From March 3rd to 19th, students in a course on curatorial methods taught by Professor Susette Min (AHI 401) at UC Davis presented Meet the Regents, an exhibit focusing on the California Master Plan for Higher Education and the role of The Regents of the University of California in relation to the recent UC budget crisis. As their press release stated: “Under Article IX, Section 9 of the California Constitution, The Regents are given “full powers of organization and governance” of all the UC campuses. The decisions to appoint Mark Yudof as UC President and to approve to increase student fees 32% were made by The Regents. Who are The Regents?”

Meet the Regents was co-curated by the students of AHI 401: Alison Flory, Ruthye Cole, Kevin Frances, Jane Oh, Elizabeth Ottenheimer, Lucille (Lucy) Potter, Dayanita Ramesh, Stan Nghia Trinh, and Camille Wheat. Two of those students Interview with Dayanita Ramesh and Lucille (Lucy) Potter agreed to be interviewed for UCIRA’s State of the Arts this summer after school was over and there was time to step back and reflect on this project. All photos by Jane Oh.


Going into this class, did you know that you would be making a project that was so timely and focused on the University of California budget and administration?


Lucille (Lucy) Potter:
Originally, no. I’m a double major in biology and classics with little-to-no art/art history experience. I went into this course hoping to challenge myself in a new field and become acquainted with the world of museum curatorial studies.
The first day of class, we were presented with three different routes the quarter could take: purely theoretical with focus on lectures and field trips, the classic route of the course in which we would all propose different exhibit themes/designs and decide on one, and finally that we would each propose different curatorial visions for one topic: The UC Budget Crisis. While I’m not sure what the final vote was, I’m pretty sure there was resounding support for this latter choice… We were excited to have such a relevant yet versatile focal point to work with!

Dayanita Ramesh: Not at all, although I’m extremely pleased with how it all turned out. I’m actually an art history and international relations double major. One of my ideas for post-university is to possibly work for a museum or some kind of art institution, which is why I decided to take the class. I wanted to learn more about what it means to be a curator and how a show is actually set up in a museum. I had no idea that our class would become a group of curators. It was actually kind of amazing to work with so many different people to create and produce the show.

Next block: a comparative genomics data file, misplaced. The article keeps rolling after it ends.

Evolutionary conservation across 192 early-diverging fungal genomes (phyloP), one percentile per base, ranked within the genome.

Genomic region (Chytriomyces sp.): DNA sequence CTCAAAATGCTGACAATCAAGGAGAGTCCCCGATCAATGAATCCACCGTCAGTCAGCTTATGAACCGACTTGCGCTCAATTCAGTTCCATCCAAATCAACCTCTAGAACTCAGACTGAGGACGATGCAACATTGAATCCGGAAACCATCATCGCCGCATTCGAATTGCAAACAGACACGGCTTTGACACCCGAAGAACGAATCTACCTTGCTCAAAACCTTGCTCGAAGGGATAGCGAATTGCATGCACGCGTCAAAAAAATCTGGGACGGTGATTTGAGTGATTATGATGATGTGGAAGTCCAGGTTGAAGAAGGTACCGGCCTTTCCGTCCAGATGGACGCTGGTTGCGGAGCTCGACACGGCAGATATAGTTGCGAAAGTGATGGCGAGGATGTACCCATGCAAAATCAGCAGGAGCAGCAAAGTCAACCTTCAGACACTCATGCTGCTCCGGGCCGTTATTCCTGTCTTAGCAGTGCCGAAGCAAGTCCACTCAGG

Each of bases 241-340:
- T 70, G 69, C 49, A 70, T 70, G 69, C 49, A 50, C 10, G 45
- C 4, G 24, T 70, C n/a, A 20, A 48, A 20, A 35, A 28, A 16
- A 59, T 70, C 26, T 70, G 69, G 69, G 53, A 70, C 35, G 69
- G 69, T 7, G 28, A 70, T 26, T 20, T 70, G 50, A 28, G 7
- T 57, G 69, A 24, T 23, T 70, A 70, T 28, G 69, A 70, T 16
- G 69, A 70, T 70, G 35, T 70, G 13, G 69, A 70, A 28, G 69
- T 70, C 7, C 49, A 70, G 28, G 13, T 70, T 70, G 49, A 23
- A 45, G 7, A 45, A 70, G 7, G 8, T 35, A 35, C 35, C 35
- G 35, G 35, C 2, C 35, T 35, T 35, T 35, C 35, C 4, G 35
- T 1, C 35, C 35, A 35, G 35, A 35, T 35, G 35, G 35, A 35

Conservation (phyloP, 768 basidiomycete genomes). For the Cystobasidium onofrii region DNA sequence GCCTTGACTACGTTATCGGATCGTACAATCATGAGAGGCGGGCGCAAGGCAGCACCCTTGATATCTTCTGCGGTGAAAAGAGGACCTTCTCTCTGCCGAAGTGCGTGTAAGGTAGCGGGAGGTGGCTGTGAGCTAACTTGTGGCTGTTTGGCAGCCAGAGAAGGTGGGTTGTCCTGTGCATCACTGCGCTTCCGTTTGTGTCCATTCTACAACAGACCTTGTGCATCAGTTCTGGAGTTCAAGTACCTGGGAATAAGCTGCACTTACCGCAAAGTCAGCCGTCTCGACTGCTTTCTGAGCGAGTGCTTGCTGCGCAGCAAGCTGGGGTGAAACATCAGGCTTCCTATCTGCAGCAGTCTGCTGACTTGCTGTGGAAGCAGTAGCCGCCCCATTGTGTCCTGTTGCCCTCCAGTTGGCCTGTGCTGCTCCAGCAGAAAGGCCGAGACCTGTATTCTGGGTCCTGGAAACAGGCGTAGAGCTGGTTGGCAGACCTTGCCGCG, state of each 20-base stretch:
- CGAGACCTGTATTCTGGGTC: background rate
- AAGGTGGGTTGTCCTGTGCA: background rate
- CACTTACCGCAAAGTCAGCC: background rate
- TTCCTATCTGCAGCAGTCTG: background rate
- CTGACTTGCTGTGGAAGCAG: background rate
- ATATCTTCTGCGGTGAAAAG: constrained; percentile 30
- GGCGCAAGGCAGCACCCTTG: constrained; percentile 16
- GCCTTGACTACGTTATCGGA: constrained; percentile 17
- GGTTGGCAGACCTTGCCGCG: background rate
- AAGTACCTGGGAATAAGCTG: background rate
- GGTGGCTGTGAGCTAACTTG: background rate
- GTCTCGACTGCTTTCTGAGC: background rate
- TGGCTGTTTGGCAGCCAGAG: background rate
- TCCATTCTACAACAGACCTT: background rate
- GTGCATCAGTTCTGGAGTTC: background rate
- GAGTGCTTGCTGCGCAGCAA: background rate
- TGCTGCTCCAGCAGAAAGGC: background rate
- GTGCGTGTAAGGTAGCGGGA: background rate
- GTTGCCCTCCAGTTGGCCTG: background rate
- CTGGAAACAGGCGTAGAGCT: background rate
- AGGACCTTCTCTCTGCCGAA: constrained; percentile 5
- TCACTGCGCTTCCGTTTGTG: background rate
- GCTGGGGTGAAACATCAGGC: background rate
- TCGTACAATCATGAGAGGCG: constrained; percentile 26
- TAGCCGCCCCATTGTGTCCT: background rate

When Professor Min announced that we could curate our own show regarding the budget crisis, I think we all came to realize the power of our position. We already the space to display on campus and plenty of ideas, we just had to decide how to move forward.

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Mark Yudof’s Thriller: A Performative Protest

27 Jul

Creative activism by a student shows the unique role that art can play in representing conflicts playing out on a rhetorical level.

From: Chrissy Noble, UCD


[To view the video of this performance click this link]

On June 1, 2010, students around the Memorial Union Patio gathered and watched curiously as a polished but oblivious man in a crisp business suit laid out a blanket in the center of the patio, one of the most highly trafficked areas on campus, and began picnicking from a basket filled with gourmet cheeses, breads, and “wine.” After he took only a few elegantly executed sniffs and sips, a nosy reporter, who began asking questions about budget cuts and furloughs, interrupted him. Perturbed but obliged, the man humored the reporter. As his final response echoed through the patio, an eerie and familiar tune began to waft through the area. “Student-zombies,” adorned with theatrical makeup, typical college wear, and backpacks, began to emerge from various spots on the patio and angrily approach the picnic blanket. This is Mark Yudof’s Thriller.